documenting decay – beauty in the breakdown

i distinctly remember my first experience with documenting decay.  in the middle 1990’s, my grandmother had moved to an assisted living facility, her health declining.  my father’s childhood home suddenly stood vacant, right next to my own, like a ghost hovering in the middle of a busy neighborhood.  i was assigned the responsibility of mowing the lawn and keeping the outside in decent shape.  on a few occasions, i would slip inside the vacant house, naturally curious.  at first, i would just sit on the couch, in quiet contemplation of the unusual circumstance; the silence was beautiful, the stillness deeply satisfying.  i reflected on the sad irony that i was spending more time in my grandmother’s house when she wasn’t around than when she was.

about the time i was enrolled in college, the electricity and water had been shut off in the home for some time.  with no heat in the harsh new england climate, the physical changes to my grandmother’s house were obvious.  the roof began to leak, the paint started to blister, the mold took root in the dark corners.  the vermin were thrilled with their accommodations.  i had a front row seat to these fascinating changes and the shutter on my camera just wouldn’t stop popping.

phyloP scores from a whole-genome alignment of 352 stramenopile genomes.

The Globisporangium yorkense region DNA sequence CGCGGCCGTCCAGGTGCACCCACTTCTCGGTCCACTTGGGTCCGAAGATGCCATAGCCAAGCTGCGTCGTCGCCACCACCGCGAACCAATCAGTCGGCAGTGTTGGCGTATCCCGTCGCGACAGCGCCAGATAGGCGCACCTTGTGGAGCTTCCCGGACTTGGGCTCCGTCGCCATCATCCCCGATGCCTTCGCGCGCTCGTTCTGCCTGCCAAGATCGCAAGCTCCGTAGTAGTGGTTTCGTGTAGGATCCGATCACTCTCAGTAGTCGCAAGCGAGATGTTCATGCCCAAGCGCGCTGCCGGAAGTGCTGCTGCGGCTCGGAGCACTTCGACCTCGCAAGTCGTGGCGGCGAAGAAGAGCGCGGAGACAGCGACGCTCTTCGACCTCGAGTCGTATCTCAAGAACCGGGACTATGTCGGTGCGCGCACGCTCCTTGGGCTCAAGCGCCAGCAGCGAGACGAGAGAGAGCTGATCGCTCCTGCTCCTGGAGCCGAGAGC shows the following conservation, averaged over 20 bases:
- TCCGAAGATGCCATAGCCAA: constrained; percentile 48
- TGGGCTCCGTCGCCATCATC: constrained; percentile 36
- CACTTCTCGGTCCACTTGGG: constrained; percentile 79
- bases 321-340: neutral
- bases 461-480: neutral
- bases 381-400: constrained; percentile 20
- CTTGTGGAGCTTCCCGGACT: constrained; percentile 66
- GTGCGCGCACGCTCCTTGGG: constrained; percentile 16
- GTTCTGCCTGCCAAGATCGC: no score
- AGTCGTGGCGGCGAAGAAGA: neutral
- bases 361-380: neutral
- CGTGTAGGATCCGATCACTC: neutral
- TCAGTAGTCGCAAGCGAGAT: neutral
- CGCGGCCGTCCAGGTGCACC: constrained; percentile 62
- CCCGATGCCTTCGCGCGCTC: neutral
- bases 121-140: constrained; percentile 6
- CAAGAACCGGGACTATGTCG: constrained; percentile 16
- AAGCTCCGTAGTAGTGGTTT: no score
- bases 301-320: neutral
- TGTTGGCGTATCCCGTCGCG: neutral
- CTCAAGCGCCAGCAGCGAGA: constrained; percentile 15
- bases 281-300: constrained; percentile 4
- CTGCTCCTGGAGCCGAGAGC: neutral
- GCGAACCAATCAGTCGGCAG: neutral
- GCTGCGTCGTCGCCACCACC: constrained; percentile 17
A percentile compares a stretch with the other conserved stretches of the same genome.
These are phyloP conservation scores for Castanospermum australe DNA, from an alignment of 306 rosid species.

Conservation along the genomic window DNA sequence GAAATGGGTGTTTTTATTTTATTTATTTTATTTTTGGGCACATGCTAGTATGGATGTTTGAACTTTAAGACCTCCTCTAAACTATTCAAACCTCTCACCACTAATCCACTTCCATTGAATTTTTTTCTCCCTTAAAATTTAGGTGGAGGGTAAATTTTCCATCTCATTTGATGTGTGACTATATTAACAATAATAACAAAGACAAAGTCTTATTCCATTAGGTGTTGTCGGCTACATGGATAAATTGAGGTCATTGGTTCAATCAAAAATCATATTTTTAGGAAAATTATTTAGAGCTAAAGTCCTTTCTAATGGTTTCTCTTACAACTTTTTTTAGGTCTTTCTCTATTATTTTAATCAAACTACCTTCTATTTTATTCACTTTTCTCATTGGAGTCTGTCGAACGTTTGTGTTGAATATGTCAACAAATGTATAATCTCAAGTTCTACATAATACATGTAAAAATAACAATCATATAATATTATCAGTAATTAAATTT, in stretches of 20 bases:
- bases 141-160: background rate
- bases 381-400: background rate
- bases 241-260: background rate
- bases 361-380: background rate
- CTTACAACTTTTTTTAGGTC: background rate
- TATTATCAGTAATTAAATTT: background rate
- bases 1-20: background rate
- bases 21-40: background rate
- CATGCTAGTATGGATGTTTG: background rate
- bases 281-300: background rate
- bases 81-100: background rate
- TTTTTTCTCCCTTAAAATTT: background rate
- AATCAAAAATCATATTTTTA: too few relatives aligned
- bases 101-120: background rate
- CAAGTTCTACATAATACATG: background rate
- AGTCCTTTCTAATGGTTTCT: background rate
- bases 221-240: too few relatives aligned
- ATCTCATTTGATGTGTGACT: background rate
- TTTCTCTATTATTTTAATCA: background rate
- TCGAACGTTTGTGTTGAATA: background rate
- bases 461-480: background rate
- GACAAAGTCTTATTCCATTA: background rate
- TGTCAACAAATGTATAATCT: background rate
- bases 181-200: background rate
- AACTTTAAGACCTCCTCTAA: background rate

we see decay all around us; fallen leaves breaking down into soil as the seasons change, a rusty truck quietly rotting away in the woods behind a neighbor’s house.  it’s pervasive and so easily ignored.  yet for some, there’s beauty in decay, treasure in the silence of what once was.  for this artist, the utter lack of human activity is a visceral, sobering reminder of our impermanence in an ever-evolving time and space.  it’s an opportunity to reflect on the bigger picture, to do better, to be better, when the day-to-day seems to wear us down.

i hope you enjoy this collection of images.

villemere